Gods Are Fallen and All Safety Gone
Greyscale Theatre Company
“What happens when a child realizes that their parents are not these all-knowing, perfect beings."
Two men wander about the stage, one older and one younger. The young man unfolds and refolds shirt from a large stack. Once the audience is settle there is a startling, almost instantaneous change as the step into their characters. “Did I wake you?”
They continue to wander cautiously, frantically around the playing area, looking and not looking at each other. The relationship is established quite quickly although it takes a little longer to assimilate that this is mother and daughter.
“Did you shower”, “Did you speak to Auntie”, “Do you want a cup of tea?”; the everyday conversation between mother and grown daughter, how they’ve learned and taught each other to communicate.
The scene changes by the daughter putting on the next shirt from the stack. The dialogue starts out identically but is slightly altered by the information we get from the first scene. We feel in the daughter a mounting sense of annoyance, frustration, guilt.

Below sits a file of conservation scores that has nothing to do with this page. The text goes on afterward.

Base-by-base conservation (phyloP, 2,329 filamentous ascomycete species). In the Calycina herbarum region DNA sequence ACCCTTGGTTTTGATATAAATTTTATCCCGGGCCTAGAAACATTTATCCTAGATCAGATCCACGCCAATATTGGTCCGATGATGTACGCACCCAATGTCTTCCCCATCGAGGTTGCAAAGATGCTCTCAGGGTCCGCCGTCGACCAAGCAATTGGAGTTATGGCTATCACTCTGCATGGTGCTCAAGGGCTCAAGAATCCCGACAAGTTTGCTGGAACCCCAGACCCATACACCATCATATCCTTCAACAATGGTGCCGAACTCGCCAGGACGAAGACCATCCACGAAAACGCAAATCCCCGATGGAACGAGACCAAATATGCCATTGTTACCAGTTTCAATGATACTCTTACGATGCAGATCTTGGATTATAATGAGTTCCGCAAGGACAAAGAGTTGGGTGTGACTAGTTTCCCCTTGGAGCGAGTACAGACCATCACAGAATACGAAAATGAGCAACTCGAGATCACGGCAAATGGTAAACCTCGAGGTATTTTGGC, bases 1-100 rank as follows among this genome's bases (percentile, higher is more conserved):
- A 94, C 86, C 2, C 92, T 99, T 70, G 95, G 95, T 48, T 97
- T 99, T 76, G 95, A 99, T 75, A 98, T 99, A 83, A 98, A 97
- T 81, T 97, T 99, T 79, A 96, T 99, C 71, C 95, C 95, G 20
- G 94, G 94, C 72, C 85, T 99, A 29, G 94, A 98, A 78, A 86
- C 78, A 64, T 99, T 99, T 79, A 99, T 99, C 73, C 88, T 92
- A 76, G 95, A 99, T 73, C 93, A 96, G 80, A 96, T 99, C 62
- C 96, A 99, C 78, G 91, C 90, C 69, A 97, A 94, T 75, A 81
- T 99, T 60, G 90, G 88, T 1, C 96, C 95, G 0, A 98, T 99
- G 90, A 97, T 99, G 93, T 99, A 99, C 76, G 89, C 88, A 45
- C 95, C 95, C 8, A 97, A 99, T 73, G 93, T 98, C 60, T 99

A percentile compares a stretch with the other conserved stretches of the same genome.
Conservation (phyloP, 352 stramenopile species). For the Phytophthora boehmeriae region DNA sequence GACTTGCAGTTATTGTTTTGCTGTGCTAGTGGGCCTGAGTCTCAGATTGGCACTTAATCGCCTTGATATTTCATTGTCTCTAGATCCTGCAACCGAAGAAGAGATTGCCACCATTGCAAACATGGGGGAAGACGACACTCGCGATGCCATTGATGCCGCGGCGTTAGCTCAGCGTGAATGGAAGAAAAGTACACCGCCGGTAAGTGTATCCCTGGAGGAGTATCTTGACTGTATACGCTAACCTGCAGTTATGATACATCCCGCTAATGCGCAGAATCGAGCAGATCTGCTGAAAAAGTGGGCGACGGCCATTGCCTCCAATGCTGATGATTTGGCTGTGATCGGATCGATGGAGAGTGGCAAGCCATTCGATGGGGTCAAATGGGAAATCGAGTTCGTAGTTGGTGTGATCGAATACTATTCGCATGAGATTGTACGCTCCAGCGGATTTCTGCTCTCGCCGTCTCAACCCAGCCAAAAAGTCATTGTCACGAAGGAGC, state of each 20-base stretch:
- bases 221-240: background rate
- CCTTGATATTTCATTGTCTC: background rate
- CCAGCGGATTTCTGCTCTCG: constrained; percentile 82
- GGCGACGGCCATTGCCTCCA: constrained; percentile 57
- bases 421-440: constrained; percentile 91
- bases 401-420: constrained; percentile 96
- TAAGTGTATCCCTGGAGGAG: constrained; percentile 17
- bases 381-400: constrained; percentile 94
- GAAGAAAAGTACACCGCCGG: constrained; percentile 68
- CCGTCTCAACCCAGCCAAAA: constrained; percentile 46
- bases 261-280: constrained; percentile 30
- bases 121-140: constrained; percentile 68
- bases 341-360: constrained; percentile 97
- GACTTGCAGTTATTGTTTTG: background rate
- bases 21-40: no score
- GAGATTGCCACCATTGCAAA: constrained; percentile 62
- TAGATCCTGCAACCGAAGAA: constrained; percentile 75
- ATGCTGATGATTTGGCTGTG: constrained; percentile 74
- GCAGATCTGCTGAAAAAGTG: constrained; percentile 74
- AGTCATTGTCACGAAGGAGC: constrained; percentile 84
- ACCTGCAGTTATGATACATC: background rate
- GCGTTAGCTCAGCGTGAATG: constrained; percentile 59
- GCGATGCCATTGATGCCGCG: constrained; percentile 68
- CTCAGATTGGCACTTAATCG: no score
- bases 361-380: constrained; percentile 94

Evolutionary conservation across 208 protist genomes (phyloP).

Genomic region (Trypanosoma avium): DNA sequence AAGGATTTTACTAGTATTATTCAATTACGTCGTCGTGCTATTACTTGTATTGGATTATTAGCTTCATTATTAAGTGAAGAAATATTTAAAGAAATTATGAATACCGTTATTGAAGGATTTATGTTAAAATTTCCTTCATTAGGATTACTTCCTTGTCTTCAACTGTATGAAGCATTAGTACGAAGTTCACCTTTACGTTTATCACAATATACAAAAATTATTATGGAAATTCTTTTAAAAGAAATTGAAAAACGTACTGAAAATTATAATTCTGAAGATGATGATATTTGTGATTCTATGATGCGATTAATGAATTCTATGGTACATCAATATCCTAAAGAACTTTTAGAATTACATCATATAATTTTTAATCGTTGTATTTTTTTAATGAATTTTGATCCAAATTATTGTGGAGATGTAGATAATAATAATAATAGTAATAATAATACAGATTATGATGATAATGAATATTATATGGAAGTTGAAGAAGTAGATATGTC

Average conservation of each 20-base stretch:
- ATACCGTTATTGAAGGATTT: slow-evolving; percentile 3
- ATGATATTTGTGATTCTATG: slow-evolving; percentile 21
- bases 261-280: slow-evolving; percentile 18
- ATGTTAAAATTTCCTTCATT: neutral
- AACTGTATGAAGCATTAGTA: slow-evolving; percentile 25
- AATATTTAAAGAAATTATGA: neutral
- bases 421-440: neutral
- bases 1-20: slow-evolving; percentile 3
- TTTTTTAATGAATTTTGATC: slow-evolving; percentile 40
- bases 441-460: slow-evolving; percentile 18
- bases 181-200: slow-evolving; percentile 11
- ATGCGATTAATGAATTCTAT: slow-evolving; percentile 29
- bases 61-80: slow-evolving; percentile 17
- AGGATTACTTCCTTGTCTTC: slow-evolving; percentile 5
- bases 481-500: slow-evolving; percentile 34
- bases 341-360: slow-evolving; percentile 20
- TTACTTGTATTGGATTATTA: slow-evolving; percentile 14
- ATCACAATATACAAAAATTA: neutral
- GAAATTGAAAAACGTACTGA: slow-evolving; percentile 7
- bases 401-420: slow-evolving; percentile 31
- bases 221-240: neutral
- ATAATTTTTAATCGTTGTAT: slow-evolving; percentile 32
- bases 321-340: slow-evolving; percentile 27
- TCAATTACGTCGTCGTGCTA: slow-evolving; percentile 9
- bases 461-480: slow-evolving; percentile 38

The mother asks, “Are you happy?” “Right now, yes.” “And you?” The mother’s response, “I’d have to think about it.” So the relationship is set; subtle yet loaded.
Each scene brings a different shirt, a relationship more knowing. As it progresses through time, we realise that the daughter must accept the flaws of the mother (“Did you love dad?” “We got used to each other.”) and the inevitability of the end of their relations. This is a play about parents and children who grow up. Most of us know how to talk to our parents but have not learned how to communicate.
Grayscale Theatre Company’s Sean Campion as mother and Scott Turnbull as daughter are incredible ”at being themselves and the characters at the same time”. They master the space, their physical relationship and, most important, the pauses. Writer/Director Selma Dimitrijevic has given them a great and familiar meal and allowed them to chew on it at will.
We learn about ourselves and others. This is poignant, cogent and painful stuff; as exciting as theatre gets.
Reviewer: Catherine Lamm